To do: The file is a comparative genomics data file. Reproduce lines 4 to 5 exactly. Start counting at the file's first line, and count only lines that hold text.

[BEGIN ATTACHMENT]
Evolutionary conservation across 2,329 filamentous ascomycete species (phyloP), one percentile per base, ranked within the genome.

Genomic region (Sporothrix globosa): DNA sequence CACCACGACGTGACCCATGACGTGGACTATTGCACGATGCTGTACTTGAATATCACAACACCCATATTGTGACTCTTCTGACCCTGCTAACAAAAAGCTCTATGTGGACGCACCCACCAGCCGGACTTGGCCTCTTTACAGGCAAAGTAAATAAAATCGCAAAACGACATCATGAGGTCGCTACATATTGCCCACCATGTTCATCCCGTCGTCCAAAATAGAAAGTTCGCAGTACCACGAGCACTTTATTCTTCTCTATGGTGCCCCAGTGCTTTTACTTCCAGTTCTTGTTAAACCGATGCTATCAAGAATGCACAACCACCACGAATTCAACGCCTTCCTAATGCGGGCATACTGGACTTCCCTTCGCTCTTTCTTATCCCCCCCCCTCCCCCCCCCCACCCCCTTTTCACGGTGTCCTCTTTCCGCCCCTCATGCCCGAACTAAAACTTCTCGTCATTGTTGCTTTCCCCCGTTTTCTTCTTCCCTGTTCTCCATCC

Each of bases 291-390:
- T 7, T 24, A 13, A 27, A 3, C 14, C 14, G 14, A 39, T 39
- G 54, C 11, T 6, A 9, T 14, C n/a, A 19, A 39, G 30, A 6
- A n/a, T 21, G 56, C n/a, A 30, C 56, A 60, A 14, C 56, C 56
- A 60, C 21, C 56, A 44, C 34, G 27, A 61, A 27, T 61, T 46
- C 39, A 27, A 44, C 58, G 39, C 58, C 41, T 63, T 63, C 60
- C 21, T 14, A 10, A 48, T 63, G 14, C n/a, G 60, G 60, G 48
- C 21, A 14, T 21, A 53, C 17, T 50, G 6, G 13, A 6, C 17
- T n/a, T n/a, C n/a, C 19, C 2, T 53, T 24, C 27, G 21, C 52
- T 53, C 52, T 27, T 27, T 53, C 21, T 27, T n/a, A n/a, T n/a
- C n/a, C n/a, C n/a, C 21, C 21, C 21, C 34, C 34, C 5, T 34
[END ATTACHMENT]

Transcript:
- T 7, T 24, A 13, A 27, A 3, C 14, C 14, G 14, A 39, T 39
- G 54, C 11, T 6, A 9, T 14, C n/a, A 19, A 39, G 30, A 6